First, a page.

LOAD_LIBRARY_AS_DATAFILE does not prevent other processes from modifying the module while it is loaded. Because this can make your application less secure, you should use LOAD_LIBRARY_AS_DATAFILE_EXCLUSIVE instead of LOAD_LIBRARY_AS_DATAFILE when loading a module as a data file, unless you specifically need to use LOAD_LIBRARY_AS_DATAFILE. Specifying LOAD_LIBRARY_AS_DATAFILE_EXCLUSIVE prevents other processes from modifying the module while it is loaded. Do not specify LOAD_LIBRARY_AS_DATAFILE and LOAD_LIBRARY_AS_DATAFILE_EXCLUSIVE in the same call.
Do not use the SearchPath function to retrieve a path to a DLL for a subsequent LoadLibraryEx call. The SearchPath function uses a different search order than LoadLibraryEx and it does not use safe process search mode unless this is explicitly enabled by calling SetSearchPathMode with BASE_SEARCH_PATH_ENABLE_SAFE_SEARCHMODE. Therefore, SearchPath is likely to first search the user’s current working directory for the specified DLL. If an attacker has copied a malicious version of a DLL into the current working directory, the path retrieved by SearchPath will point to the malicious DLL, which LoadLibraryEx will then load.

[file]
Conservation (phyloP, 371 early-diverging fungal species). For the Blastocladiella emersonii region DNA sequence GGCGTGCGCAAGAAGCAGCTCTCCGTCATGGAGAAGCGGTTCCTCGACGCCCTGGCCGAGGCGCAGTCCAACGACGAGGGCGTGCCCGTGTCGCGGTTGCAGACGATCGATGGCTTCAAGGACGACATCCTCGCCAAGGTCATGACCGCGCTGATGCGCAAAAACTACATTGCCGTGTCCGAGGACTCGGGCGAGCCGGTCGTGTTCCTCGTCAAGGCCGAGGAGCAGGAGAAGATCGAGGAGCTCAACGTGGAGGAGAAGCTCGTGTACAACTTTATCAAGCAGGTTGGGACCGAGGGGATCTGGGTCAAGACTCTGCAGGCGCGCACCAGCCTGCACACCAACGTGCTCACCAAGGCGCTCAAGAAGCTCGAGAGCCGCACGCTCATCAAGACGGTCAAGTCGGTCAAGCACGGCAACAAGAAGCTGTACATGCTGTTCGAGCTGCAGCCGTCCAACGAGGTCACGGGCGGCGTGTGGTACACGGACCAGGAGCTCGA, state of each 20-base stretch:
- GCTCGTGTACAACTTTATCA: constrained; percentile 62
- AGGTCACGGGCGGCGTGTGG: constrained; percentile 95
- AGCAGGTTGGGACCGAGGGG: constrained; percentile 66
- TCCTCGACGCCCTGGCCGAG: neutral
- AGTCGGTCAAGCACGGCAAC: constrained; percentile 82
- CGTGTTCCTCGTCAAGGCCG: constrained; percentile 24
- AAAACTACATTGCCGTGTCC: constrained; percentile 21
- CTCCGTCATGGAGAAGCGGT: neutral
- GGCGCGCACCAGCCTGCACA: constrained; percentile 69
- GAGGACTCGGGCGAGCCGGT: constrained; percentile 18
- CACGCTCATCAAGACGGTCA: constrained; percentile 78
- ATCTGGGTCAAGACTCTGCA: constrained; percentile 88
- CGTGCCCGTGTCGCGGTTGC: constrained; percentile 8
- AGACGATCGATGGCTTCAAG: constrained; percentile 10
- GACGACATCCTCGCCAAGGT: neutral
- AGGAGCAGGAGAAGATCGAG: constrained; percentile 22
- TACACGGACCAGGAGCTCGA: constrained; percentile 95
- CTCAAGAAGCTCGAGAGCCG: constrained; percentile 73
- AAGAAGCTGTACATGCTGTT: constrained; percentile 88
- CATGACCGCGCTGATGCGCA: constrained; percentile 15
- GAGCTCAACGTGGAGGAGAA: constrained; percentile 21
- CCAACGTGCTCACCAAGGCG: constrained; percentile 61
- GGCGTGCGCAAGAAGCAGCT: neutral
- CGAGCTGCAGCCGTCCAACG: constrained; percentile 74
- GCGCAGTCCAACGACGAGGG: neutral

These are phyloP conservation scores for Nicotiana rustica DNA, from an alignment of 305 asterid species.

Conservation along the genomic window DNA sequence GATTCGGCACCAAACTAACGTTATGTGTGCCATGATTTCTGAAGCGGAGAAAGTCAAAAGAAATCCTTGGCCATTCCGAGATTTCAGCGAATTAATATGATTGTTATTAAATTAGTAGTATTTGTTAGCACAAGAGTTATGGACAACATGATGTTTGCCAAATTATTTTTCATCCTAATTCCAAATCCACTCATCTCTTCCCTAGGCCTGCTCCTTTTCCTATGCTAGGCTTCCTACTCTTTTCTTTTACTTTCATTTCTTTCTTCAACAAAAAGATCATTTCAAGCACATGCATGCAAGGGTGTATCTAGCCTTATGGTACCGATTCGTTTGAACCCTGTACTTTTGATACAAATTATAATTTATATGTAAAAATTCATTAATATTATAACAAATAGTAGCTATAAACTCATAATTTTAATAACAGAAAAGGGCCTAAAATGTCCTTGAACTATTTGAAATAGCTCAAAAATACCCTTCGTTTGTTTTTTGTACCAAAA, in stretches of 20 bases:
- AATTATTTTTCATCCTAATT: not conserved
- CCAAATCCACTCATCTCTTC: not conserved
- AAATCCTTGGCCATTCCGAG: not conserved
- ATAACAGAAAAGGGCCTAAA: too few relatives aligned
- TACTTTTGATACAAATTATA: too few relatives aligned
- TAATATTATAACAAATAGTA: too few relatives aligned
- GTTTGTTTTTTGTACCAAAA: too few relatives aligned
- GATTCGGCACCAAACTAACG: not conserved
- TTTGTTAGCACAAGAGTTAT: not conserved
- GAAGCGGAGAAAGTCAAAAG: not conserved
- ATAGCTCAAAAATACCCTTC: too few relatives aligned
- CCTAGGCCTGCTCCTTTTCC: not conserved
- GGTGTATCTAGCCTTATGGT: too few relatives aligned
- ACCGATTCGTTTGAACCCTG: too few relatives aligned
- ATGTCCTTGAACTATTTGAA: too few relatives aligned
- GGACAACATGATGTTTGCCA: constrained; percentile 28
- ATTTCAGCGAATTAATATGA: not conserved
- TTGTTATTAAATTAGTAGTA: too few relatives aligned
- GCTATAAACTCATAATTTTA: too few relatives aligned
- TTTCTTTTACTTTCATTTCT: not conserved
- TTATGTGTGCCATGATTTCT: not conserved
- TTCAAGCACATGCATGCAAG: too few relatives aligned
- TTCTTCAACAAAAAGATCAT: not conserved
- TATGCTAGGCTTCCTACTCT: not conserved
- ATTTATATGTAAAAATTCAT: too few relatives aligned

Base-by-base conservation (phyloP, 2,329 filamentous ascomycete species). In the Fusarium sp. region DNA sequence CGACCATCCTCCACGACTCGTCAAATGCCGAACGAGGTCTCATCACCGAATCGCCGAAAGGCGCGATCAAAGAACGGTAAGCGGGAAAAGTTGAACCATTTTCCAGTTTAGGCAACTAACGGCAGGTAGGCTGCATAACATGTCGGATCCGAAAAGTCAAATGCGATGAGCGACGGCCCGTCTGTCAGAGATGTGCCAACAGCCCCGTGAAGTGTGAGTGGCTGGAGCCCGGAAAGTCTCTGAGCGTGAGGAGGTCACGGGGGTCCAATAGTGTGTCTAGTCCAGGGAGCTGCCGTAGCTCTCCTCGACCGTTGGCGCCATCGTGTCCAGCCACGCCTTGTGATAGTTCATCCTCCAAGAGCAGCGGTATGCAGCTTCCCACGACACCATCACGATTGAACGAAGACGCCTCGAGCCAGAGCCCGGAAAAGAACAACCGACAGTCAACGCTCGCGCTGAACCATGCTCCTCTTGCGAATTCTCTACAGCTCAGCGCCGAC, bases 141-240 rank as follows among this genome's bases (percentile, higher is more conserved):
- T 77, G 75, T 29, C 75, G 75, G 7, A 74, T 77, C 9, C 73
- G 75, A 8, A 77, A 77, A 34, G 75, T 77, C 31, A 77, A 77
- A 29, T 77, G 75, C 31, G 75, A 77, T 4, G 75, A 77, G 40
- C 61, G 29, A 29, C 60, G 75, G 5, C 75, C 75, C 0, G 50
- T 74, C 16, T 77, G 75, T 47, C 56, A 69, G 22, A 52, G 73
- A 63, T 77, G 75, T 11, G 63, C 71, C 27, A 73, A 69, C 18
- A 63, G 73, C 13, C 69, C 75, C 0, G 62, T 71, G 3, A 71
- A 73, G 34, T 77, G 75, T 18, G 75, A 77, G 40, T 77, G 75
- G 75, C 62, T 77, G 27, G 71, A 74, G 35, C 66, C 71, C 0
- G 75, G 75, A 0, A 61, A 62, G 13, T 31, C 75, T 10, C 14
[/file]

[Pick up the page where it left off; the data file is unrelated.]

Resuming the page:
Do not make assumptions about the operating system version based on a LoadLibraryEx call that searches for a DLL. If the application is running in an environment where the DLL is legitimately not present but a malicious version of the DLL is in the search path, the malicious version of the DLL may be loaded. Instead, use the recommended techniques described in Getting the System Version.
For a general discussion of DLL security issues, see Dynamic-Link Library Security.
For an example, see Looking Up Text for Error Code Numbers.
Minimum supported client
|Windows XP [desktop apps only]|
Minimum supported server
|Windows Server 2003 [desktop apps only]|
Unicode and ANSI names
|LoadLibraryExW (Unicode) and LoadLibraryExA (ANSI)|
- Dynamic-Link Library Functions
- Dynamic-Link Library Search Order
- Dynamic-Link Library Security
- Run-Time Dynamic Linking
Build date: 10/26/2012